If your organization has implemented 360-degree feedback, you’re likely feeling effects like better communication, team development, career development and more. While 360-degree feedback has many positives for the team as a whole, it may be odd or difficult to receive upwards feedback from your employees at first. This is especially when critical feedback comes into play. Negative feedback does not have to be a bad thing, though. How can you turn it into a positive? Follow these steps:
It’s difficult to not feel some sort of negative emotion when receiving criticism from an employee, but it’s important to remember that this is not an attack on your character. Just like when you deliver critical feedback to an employee, this is a way to better the workplace. This type of team communication is important, as 33% of employees say a lack of open, honest communication has the most negative impact on employee morale. Avoid defensiveness as a default, step back and try to see it from the employee or colleague’s perspective.
As you take the time to see the feedback from the employee’s perspective, don’t automatically jump to conclusions about their intentions. Default to believing they are not “out to get you” but are instead interested in seeing you succeed further. Creating a workplace with open communication means receiving negative feedback sometimes since no one is perfect. In fact, 92% of respondents agreed with the assertion “negative (redirecting) feedback, if delivered appropriately, is effective at improving performance.” It’s important to accept this for what it is and not assume underlying harmful motivation.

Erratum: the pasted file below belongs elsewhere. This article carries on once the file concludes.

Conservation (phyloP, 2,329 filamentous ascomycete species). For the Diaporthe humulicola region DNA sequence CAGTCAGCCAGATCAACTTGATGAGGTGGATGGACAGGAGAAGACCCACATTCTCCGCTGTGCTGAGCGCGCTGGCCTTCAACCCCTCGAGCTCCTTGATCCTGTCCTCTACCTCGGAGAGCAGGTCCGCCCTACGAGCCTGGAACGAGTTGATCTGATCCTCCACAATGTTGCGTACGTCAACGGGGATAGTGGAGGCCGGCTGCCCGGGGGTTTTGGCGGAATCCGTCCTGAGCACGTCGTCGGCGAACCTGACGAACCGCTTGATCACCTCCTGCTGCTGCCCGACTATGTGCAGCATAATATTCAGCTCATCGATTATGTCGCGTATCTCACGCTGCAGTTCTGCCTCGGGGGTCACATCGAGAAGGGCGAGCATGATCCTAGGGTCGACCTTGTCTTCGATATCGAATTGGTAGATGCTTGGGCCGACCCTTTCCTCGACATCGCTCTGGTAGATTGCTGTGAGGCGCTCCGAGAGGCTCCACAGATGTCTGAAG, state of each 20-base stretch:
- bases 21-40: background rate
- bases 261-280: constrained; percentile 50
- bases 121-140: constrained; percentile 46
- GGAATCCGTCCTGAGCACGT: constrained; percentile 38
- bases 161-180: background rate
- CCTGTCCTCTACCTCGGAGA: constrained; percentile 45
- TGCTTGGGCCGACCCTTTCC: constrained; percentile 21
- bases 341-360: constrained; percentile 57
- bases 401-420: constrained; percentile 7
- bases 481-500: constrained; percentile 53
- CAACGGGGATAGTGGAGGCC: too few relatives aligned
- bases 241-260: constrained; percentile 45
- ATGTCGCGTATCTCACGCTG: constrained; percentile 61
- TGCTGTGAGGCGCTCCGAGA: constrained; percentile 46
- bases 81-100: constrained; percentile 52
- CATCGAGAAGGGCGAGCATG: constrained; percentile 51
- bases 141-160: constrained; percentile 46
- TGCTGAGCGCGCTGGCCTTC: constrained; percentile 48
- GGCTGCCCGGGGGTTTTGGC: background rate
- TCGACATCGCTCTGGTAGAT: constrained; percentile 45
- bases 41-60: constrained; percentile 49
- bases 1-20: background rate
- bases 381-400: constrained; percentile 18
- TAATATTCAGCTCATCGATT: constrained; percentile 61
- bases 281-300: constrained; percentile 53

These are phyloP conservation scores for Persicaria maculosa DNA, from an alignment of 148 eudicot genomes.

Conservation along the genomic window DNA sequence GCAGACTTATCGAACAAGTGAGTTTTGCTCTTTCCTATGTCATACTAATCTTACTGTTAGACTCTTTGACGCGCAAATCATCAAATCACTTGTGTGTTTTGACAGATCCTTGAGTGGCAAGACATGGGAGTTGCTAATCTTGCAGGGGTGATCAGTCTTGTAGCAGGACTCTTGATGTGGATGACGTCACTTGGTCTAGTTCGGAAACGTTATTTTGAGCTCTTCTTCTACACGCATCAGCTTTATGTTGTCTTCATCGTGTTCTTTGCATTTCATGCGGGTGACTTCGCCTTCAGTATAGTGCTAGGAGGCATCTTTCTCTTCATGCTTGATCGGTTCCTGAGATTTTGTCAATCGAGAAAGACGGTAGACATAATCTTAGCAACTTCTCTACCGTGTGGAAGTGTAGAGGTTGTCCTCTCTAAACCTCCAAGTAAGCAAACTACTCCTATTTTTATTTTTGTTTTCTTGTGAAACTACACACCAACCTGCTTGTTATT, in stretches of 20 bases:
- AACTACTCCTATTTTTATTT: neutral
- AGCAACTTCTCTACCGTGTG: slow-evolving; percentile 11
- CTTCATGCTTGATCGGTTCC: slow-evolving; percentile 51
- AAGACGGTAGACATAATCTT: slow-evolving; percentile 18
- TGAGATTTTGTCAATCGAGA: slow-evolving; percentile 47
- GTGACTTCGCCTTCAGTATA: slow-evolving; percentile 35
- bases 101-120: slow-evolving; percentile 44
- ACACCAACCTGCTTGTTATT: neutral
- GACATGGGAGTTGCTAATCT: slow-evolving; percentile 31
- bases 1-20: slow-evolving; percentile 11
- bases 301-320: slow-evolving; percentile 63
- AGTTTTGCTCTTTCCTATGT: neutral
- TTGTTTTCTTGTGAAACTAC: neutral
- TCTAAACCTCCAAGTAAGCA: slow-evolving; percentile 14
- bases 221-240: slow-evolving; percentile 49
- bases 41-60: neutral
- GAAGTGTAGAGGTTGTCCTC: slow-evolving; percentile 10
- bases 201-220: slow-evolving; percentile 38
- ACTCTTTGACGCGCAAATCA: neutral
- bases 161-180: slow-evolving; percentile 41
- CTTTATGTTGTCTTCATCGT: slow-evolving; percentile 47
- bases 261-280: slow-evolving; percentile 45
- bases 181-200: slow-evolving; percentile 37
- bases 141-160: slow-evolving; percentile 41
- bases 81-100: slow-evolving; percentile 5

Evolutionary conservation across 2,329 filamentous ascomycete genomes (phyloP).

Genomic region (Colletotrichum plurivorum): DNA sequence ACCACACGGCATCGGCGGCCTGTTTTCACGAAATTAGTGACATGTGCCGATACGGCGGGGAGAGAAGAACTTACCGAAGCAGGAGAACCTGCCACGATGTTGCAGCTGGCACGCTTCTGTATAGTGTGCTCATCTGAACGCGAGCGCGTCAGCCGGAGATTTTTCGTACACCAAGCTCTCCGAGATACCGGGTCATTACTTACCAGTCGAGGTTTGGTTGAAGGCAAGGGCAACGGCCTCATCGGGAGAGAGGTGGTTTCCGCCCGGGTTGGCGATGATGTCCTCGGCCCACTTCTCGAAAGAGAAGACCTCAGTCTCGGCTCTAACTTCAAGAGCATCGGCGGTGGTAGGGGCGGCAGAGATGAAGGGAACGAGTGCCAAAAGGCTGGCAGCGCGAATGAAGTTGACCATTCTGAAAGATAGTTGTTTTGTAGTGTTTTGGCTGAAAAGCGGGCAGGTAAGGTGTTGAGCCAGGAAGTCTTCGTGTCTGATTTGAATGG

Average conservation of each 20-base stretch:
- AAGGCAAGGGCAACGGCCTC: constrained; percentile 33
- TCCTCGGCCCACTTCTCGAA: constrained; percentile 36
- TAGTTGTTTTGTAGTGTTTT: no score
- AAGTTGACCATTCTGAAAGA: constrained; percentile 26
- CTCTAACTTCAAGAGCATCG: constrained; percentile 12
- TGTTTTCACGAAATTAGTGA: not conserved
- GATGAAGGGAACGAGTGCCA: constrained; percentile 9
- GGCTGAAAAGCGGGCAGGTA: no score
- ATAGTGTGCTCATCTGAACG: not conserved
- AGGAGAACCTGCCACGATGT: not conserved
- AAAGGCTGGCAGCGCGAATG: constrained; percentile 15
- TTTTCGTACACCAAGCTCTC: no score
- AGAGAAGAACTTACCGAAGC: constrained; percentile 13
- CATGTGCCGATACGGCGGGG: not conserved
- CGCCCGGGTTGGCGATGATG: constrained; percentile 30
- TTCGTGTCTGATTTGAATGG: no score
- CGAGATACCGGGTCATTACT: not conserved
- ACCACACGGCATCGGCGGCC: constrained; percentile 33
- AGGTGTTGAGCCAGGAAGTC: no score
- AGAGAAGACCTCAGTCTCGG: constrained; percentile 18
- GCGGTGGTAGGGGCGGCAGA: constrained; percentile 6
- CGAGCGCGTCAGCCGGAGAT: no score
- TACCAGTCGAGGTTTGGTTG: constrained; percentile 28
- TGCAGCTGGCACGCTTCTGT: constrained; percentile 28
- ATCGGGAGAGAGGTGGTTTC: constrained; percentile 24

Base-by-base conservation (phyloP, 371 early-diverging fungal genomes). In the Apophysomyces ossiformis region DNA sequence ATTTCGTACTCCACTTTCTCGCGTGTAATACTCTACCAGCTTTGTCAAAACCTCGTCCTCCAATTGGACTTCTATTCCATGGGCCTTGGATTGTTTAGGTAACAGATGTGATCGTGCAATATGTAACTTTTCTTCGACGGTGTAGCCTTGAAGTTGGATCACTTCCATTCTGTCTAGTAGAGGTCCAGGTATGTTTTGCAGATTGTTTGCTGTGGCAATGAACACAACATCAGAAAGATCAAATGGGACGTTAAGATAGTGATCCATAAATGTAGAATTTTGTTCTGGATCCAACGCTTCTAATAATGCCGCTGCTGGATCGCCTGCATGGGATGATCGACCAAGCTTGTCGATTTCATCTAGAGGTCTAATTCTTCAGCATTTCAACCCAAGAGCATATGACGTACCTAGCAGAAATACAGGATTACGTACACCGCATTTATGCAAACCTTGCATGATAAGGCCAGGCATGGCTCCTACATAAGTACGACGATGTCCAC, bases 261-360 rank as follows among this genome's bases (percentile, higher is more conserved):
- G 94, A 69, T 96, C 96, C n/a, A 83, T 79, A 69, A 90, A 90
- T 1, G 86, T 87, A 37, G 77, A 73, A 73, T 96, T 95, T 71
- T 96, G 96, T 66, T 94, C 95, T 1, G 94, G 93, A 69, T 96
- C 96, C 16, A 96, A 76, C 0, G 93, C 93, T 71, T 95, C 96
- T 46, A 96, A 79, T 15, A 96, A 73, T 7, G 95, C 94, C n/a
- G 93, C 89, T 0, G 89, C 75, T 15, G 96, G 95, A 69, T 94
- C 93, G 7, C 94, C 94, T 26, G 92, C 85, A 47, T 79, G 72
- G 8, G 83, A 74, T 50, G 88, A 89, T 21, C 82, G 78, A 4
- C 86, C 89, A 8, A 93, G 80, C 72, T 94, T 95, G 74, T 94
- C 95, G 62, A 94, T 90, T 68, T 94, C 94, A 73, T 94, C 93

Deflecting is a tactic everyone has a tendency to use when it comes to criticism. Assuming responsibility, though, is part of what it means to be a leader. Let your employee know you’ve heard their concerns and understand where they’re coming from. It will help develop a stronger connection and open the lines of communication so comfortable approaching you with concerns in the future.
These feedback and performance meetings are mutually beneficial conversations that will improve performance, set goals as well as explore options for improving employee satisfaction. If your team feels like their feedback is being heard and addressed in future situations, they’ll likely be happier to work with you as a manager. Use the feedback to make improvements accordingly and navigate what a good employee/manager relationship looks like.
Use this opportunity to think about how you can improve your overall behavior and attitude as a leader in the organization. If one employee has these concerns, it’s likely others do, too. Make a commitment to be conscious of your leadership style moving forward and how you can improve it all together, not just in accordance with the feedback you received. Consider all feedback as a stepping stone to realizing greater success in your career.
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